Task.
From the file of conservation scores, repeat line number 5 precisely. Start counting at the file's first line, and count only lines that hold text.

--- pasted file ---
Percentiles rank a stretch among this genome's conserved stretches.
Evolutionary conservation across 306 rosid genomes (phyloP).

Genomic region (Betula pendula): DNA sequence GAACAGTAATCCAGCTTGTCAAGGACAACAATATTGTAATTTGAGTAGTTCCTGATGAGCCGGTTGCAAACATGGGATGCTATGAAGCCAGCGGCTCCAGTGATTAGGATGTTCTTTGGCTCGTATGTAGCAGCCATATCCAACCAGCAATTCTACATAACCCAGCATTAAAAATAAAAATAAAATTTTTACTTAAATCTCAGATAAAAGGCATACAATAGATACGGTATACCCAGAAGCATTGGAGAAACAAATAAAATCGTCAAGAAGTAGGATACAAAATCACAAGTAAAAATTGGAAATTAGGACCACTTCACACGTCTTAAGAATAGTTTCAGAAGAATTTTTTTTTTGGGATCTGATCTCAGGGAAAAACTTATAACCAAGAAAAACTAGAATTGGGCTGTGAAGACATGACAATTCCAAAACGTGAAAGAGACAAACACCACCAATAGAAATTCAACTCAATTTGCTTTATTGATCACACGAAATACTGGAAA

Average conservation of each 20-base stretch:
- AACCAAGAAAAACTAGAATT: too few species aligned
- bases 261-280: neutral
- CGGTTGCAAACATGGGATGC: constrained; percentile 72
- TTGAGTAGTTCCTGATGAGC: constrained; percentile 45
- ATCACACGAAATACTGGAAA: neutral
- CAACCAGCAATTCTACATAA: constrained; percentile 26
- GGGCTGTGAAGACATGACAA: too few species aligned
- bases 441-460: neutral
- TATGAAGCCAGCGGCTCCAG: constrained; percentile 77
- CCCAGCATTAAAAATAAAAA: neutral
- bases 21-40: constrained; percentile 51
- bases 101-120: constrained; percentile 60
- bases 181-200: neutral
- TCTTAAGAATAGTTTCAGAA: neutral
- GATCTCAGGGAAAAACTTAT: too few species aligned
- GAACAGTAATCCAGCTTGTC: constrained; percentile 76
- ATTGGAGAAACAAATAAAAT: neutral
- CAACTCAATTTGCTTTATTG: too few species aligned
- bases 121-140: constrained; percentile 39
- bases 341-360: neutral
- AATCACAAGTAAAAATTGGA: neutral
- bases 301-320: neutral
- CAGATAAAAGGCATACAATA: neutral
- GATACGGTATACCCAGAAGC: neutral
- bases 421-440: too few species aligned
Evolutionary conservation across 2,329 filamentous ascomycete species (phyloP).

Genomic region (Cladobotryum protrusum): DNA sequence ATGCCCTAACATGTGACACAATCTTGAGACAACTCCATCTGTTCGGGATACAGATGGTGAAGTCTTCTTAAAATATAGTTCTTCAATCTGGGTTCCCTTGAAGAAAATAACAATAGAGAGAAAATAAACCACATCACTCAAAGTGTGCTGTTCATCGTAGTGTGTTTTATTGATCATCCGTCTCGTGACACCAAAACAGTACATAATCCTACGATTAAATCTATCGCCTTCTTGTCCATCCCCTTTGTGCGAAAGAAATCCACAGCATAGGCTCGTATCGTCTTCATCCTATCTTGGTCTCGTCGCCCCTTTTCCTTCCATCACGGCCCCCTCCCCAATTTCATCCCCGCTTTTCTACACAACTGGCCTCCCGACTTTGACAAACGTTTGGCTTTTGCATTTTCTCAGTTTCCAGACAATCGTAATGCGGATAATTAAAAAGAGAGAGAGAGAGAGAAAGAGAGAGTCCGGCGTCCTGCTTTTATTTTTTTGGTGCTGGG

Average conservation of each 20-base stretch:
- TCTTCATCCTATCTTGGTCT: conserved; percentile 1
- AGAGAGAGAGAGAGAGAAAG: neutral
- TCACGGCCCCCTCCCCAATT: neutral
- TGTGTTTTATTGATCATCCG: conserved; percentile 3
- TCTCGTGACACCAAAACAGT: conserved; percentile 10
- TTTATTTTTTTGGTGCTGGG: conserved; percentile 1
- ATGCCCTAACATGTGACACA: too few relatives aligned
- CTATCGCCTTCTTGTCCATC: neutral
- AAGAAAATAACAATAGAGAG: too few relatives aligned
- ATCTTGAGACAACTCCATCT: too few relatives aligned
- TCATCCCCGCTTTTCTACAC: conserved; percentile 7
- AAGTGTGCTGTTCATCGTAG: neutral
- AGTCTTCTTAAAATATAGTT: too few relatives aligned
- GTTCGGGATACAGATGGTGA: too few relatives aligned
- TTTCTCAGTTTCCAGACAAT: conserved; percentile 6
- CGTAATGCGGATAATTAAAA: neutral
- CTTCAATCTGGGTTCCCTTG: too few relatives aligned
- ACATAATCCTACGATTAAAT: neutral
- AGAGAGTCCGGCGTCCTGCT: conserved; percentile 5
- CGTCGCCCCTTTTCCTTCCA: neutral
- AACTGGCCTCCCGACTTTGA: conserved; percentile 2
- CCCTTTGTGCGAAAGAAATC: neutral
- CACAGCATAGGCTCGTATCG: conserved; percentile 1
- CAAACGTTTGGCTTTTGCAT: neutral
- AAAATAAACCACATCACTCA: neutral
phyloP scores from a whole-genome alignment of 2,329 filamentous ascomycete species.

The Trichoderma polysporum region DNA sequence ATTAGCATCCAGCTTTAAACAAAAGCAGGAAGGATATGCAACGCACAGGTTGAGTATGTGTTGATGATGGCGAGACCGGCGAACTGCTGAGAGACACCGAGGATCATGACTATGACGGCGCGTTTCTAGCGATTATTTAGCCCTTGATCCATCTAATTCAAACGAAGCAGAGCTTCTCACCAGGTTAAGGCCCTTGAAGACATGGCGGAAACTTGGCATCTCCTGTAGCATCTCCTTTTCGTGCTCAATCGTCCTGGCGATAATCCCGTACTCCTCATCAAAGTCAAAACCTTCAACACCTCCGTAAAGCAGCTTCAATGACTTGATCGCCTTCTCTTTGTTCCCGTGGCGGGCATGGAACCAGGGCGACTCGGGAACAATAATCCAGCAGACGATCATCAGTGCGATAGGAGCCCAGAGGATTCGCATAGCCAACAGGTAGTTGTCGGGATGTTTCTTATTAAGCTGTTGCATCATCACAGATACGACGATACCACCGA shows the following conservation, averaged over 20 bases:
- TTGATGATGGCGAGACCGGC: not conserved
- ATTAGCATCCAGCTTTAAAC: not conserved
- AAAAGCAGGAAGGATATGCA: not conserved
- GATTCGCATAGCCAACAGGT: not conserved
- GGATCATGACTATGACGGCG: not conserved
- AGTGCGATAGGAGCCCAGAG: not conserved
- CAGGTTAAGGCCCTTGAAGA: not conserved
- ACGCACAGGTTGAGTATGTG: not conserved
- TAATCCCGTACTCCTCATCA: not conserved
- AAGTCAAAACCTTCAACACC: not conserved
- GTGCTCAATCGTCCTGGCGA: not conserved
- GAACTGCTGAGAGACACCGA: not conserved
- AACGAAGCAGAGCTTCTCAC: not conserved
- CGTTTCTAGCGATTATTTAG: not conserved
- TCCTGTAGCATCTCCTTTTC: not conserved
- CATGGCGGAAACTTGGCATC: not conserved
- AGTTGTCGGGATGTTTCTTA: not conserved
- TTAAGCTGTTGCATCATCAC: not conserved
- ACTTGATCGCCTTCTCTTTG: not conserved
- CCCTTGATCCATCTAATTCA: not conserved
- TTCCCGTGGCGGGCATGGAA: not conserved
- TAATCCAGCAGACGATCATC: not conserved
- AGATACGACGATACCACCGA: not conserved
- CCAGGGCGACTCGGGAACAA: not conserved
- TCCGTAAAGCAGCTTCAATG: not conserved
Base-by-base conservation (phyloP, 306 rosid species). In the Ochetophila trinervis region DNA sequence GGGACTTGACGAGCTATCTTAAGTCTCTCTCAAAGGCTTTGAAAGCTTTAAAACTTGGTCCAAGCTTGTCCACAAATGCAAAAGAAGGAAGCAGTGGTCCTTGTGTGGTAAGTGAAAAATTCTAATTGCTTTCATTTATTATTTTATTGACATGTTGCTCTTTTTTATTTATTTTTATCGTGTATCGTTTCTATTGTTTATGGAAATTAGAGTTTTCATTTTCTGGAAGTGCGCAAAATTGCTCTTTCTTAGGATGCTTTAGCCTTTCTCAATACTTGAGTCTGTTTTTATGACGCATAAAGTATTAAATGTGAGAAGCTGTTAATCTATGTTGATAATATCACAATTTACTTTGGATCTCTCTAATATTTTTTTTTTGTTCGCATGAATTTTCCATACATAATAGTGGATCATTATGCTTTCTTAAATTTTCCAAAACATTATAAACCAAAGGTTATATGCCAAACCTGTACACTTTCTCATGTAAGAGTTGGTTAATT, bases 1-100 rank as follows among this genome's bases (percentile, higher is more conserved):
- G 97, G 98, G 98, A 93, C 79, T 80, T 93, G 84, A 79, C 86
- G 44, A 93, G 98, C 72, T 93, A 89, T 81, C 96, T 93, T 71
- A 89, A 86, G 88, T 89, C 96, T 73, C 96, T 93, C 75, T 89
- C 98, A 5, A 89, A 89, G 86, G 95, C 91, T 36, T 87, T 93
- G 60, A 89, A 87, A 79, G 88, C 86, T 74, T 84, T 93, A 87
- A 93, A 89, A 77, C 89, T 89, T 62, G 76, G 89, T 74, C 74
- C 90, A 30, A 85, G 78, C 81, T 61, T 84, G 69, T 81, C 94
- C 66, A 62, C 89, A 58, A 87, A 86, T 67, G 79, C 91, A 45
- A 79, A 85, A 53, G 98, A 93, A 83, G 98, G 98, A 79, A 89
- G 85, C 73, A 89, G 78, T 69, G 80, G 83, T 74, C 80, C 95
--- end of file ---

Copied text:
- AACCAAGAAAAACTAGAATT: too few species aligned